Simplified Privacy

Privacy Guru Michael Bazzell abruptly ends all podcasts, what can we learn?

Michael Bazzell was an American privacy author and podcaster. We liked his content a lot, and it’s a shame he stopped doing his podcast. Nobody knows why he stopped, but perhaps there’s still knowledge to be gleamed. One of our readers on Nostr asked us how our content differs from Bazzell.

We respect him greatly and this is not a critique, but simply we are targeting a different audience. His content targets a more novice user, and completely stays away from anything remotely political. On the other hand, our content is a little more anti-authority, pro-crypto, more global, and less trusting of low-end consumer privacy products.

For example Bazzell advocates for the use of Protonmail, while as we promote self-hosted email on a VPS. This is more decentralized and private, but requires more effort.

Bazzell suggests the use of Privacy.com cards, which mask your info to the vendor and your bank. This is convenient but ultimately not anonymous, which never was Bazzell’s goal or intent. On the other hand, at Simplified Privacy, we reject fiat money as legitimate, and only use cryptocurrency. We recommend crypto gift card vendors such as CakePay, CoinCards, and Bitrefill to avoid KYC. Some of these even have debit cards. Ultimately, we follow the philosophy of Agorism, and our goal is to create a parallel society outside the control of big tech and banks.

Bazzell is more focused on Signal using a Google Voice or Twillio number. This is practical for many users and his target audience. While as our philosophy is more focused on the broader picture, and we dislike Signal’s centralization and reliance on Amazon’s servers. Instead, we recommend Session for censorship and socialization with strangers, while as SimpleX or XMPP are preferred for pure security. We thought Bazzell’s statement in his book of “I like Session, but it’s not popular” to be reflective of his attitude of purely pragmatic low-level evasion. While as our philosophy is to actively influence society for individuals to self-realize their technological freedom.

Bazzell advocates for the registration as a “nomad” with US state DMVs. This is a great first step for most and very appropriate for his target audience. On the other hand, our goals are very different, and we take the more extreme approach of recommending 2nd passports and physically leaving corrupt countries. We promote Agorism, entrepreneurship, and a Digital Nomad lifestyle, which also is sometimes controversially referred to as Crypto-Anarchy. This philosophy is the rejection of a single government’s control over you and acting as a global self-sovereign individual. This is much harder than moving to another US state, but ultimately more rewarding.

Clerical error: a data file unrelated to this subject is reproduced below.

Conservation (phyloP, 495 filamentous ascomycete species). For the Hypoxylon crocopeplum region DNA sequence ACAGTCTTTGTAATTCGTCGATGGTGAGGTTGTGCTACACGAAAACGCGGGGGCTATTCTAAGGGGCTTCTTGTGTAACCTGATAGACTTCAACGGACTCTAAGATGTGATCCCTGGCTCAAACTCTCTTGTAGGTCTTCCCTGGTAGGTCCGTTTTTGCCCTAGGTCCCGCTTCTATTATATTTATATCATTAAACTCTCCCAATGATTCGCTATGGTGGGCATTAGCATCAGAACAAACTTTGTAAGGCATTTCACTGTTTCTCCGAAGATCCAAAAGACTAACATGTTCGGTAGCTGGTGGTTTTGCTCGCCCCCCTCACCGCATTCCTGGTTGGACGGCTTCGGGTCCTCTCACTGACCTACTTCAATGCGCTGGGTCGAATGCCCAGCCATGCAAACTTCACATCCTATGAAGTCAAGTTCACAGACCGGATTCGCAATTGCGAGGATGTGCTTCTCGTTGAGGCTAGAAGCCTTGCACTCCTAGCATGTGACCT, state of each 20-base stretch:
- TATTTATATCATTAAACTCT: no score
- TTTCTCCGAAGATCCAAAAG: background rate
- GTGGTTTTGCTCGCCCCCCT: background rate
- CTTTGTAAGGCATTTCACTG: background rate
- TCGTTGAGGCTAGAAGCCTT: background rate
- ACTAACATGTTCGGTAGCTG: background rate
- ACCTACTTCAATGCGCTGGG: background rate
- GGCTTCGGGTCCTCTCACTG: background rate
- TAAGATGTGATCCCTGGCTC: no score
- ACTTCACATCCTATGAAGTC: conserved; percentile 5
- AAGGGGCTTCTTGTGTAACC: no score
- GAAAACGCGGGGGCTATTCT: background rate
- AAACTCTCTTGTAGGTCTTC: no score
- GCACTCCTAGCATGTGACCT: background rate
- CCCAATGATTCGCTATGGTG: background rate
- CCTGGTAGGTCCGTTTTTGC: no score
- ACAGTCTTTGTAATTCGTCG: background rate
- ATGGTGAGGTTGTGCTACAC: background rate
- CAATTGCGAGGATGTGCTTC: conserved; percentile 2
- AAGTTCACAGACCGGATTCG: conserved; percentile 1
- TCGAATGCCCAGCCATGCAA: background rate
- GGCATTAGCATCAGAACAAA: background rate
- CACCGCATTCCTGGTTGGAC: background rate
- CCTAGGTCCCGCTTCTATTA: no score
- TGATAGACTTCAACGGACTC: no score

Bazzell on podcasts frequently recommends VoIP via Twillio. We also like Twillio VoIP, but philosophically we have different goals than him, and so we do not recommend getting it directly from Twillio, because of their KYC policy. Bazzell said he prefers to avoid 3rd-party “reseller” vendors who use crypto, while as this is our primary approach, even though we acknowledge it costs more to use a reseller. We recommend resellers because not only does the crypto hide your identity and isolate each burner number, but the third party vendor may mask your VPN’s IP from direct interaction with Twillio’s cloud servers. We also highly recommend offshore VoIP from many different countries and providers to confuse and delegitimize surveillance firms.

Bazzell recommends NextDNS, because of their ability to block or evaluate your traffic. While we see the benefits of this, it’s not right for our particular audience, because then you’re trusting just one company to oversee all traffic. For example if you were to use Tor Browser, you’d be getting a new identity each time. While as NextDNS on one VPN would correlate all traffic as you.